Cases involving cirrhosis of the liver by alcohol among British people aged 25-to-34 years have more than doubled during the last decade, figures show.
The Times of London said that recent information presented to Britain's Liberal Democrats showed that between 1996-97 and 2005-06, the number of alcohol-related cirrhosis instances rose from 270 to 642.
During that same time period, the amount of overall cirrhosis cases rose from nearly 7,000 annually to more than 19,000 a year.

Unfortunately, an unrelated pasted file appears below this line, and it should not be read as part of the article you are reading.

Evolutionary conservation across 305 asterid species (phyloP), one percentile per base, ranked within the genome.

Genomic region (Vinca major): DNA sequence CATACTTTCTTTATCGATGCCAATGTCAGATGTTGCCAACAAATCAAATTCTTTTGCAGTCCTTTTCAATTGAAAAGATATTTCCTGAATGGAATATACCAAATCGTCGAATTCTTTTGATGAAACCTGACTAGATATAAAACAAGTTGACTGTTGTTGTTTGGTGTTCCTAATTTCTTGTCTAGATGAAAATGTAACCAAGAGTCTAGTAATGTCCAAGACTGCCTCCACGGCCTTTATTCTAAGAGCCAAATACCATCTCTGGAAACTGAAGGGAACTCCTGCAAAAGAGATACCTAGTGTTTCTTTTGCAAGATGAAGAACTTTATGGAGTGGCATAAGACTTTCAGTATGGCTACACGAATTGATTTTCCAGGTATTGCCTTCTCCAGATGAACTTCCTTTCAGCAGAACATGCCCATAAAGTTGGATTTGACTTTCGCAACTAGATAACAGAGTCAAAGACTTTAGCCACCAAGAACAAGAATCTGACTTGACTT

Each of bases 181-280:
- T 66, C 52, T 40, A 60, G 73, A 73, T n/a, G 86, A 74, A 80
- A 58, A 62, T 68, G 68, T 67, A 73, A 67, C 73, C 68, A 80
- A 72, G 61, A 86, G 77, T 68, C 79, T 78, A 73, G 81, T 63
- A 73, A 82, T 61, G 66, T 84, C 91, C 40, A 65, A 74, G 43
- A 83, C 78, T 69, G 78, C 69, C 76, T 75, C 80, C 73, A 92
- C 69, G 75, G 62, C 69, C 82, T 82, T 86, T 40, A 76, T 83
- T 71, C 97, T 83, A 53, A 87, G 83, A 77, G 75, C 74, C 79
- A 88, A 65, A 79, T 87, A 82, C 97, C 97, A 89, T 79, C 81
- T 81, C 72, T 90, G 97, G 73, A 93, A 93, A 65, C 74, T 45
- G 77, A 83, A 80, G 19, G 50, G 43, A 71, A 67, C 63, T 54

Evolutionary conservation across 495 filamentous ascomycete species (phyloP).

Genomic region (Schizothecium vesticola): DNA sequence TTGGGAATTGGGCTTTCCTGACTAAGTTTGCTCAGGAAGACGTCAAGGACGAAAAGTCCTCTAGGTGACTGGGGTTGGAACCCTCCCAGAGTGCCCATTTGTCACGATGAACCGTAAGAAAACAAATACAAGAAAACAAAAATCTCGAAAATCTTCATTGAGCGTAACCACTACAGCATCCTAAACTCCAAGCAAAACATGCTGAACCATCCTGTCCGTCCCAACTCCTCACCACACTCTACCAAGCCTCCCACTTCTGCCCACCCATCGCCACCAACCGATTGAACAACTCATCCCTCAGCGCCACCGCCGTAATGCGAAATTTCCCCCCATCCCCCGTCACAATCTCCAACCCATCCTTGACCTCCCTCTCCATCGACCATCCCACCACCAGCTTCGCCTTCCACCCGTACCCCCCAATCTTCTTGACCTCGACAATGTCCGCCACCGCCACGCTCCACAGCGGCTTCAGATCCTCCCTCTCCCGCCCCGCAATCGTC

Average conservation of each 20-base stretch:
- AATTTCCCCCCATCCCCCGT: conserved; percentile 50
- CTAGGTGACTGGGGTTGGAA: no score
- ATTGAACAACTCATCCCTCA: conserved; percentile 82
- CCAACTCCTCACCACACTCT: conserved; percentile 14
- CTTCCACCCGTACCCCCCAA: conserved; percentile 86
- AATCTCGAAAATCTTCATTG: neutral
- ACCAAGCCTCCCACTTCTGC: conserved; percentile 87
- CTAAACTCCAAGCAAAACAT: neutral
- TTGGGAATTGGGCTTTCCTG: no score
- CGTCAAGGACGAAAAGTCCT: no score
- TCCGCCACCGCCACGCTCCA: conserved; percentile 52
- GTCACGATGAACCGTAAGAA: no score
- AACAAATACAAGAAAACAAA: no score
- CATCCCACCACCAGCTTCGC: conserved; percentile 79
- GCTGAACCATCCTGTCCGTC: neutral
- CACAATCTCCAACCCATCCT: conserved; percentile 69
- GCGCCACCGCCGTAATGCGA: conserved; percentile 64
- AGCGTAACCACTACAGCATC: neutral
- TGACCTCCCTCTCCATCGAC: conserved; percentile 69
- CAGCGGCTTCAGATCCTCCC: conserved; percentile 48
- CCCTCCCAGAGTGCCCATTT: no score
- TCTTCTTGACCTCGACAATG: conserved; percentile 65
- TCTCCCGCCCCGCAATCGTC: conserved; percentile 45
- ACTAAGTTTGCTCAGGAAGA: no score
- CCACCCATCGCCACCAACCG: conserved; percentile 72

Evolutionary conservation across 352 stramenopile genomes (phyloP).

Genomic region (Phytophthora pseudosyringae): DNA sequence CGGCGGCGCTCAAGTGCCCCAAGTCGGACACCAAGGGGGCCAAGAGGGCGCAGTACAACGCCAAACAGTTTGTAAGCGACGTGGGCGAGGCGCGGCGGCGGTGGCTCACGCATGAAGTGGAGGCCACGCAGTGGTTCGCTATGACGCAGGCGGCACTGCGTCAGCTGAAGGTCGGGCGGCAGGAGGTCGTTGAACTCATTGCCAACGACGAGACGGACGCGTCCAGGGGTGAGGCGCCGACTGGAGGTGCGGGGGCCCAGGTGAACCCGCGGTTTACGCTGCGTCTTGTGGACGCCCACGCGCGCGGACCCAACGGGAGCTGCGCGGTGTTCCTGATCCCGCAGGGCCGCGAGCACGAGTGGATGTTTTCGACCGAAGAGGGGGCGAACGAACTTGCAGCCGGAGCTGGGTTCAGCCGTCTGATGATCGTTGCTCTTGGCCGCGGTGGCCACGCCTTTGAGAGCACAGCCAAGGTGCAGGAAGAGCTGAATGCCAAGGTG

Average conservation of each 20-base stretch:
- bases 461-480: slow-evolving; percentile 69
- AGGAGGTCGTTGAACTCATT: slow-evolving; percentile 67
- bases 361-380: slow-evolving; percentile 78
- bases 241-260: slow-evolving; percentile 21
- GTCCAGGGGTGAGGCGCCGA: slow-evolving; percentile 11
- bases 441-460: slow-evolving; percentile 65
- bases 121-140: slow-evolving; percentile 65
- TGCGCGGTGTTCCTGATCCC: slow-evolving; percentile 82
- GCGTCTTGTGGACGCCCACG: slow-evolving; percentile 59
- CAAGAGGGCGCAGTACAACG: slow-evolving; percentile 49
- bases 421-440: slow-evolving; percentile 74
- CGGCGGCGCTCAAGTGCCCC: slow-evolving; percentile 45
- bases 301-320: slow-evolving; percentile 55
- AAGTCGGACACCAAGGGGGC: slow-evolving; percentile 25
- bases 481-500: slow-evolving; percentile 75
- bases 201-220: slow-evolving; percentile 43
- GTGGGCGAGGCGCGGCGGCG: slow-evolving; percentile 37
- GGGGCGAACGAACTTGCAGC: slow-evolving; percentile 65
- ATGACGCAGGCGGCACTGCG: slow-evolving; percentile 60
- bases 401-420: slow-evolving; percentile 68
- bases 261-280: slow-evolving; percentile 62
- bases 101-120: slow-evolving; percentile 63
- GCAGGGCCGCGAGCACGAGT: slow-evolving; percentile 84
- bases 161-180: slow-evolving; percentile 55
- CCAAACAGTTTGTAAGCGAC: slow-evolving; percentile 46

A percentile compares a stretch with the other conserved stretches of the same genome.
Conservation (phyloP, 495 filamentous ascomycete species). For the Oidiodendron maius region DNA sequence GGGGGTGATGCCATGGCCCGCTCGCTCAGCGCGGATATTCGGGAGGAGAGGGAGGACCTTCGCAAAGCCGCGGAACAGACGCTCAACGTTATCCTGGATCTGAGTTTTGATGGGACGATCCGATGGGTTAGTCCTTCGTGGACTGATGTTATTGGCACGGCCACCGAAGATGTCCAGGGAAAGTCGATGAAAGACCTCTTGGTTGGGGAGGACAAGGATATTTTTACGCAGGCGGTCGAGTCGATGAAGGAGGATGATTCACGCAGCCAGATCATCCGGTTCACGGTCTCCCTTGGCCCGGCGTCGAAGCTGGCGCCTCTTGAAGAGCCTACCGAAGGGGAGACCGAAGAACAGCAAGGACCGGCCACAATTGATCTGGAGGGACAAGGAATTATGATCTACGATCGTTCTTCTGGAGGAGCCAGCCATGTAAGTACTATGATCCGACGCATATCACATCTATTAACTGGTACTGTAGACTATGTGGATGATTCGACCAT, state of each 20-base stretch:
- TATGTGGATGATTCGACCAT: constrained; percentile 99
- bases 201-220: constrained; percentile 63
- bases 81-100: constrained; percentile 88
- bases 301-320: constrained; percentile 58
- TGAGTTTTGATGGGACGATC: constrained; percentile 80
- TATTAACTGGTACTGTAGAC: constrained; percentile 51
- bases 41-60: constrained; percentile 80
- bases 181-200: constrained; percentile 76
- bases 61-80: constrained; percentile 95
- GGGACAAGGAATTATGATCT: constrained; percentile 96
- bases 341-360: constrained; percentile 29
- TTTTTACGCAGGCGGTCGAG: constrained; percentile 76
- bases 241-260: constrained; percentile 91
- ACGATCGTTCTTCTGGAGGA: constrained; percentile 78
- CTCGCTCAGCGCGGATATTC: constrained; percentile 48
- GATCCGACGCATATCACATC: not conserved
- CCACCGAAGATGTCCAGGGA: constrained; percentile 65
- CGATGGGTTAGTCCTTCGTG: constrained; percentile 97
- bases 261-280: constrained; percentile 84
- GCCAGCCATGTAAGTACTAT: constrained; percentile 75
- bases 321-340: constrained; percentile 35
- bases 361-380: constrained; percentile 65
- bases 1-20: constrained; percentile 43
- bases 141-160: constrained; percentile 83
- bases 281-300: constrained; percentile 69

Royal College of Physicians President Ian Gilmore said that recent medical findings of increased final-stage cirrhosis in the age group suggest that the negative pattern is likely to rise further in the future.
Such findings prompted Sandra Gidley, the Liberal Democrat health spokeswoman, to criticize the current British healthcare system.
"Ministers should have woken up to this issue and taken action years ago," she told the paper.
Copyright 2007 by United Press International
Explore further: AMA: Gender inequality still exists in medicine